How One Family Live in Cuenca, Ecuador on $1,000 a Month

Douglas Willis didn’t come to Cuenca, Ecuador, with the intention of retiring. When he arrived in 2007, it was with his wife Lisa, and their two children and they came as part of a volunteer program.

“We were only in our early forties and retiring was still some 25 years in the future,” says Douglas. “Our original plan was to take a one-year sabbatical and then return to the U.S. to resume our ‘normal’ nine-to-five life. Our children were 8 and 10 years of age when we arrived and we chose Ecuador because we had read it is a safe place to visit with children. Other than that we really knew little else of the country.”

After just a few months though, Doug and Lisa knew they were falling in love with the country and its people. “We suddenly found ourselves entertaining the unthinkable: We wanted to make Ecuador our permanent home. Our children immediately felt at home here and we were much happier and united as a family.”

Figuring out a way to stay in Ecuador became the number one priority. “We were fortunate to find exceptional people to take over our business and manage our property in the U.S. That has given us the financial freedom to settle in Ecuador. We call ourselves ‘accidental expats’ because we did not come here to stay. We feel very fortunate to have discovered Ecuador and appreciate the opportunity we have to make this beautiful country our home,” says Douglas.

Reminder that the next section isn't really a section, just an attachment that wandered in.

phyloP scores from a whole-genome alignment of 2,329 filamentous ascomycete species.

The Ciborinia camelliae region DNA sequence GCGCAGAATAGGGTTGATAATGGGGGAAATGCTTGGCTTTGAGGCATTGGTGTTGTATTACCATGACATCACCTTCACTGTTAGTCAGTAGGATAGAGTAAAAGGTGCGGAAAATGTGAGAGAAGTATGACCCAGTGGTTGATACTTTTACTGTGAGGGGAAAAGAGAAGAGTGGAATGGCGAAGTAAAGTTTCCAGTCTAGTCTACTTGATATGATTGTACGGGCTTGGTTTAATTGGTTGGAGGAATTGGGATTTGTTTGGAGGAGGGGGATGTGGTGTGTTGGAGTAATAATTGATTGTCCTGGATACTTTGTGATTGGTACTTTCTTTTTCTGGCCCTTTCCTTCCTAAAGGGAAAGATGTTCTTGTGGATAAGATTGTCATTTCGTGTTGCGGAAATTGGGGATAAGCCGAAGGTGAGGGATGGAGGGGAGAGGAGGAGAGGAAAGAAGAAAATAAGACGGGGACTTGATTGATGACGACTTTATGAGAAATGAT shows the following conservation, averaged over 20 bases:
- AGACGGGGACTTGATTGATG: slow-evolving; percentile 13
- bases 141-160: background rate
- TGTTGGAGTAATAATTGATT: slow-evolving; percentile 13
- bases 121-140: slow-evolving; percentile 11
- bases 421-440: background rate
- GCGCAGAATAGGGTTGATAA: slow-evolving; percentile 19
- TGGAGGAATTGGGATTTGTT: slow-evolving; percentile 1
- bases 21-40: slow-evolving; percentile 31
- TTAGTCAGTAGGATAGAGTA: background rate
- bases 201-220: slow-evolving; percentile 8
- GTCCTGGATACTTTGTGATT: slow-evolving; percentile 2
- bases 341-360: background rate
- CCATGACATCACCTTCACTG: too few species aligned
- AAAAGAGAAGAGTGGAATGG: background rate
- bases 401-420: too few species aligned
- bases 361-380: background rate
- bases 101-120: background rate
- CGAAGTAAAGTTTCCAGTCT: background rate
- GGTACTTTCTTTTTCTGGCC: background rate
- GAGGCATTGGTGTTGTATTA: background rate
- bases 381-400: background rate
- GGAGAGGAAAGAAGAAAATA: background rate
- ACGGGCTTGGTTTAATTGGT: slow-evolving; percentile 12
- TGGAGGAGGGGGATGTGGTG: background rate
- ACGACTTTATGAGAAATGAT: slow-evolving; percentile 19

“Life in Cuenca is unique and interesting. We love the fact that Cuenca has preserved its old world feel. People here still take siestas at midday. Cuenca closes down after 10 p.m. and for the most part is quiet at night. Family life is very important for Ecuadorians and the many public parks in Cuenca are full on the weekends with families playing together.

Cuenca has relatively little crime compared to the U.S. and we can easily engage in conversations with total strangers. We feel safe and comfortable living here.”

And the low cost of living in Cuenca means the Willis’ can live well on about $1,000 a month. “That’s a quarter of the budget we lived on in the U.S. We pay less than $300 in rent per month for a large four-bedroom house. Our food bill is about $400 per month. A bus ride to any part of the city is only 25 cents. An average taxi ride is $2.50. A hair cut is $1.50. A dozen roses cost $2.00. And a meal at a restaurant can be had for as little as $2.00 per person.”

Editor’s note: International Living’s Live and Invest in Ecuador Seminar takes place in Quito, Nov. 10-12.


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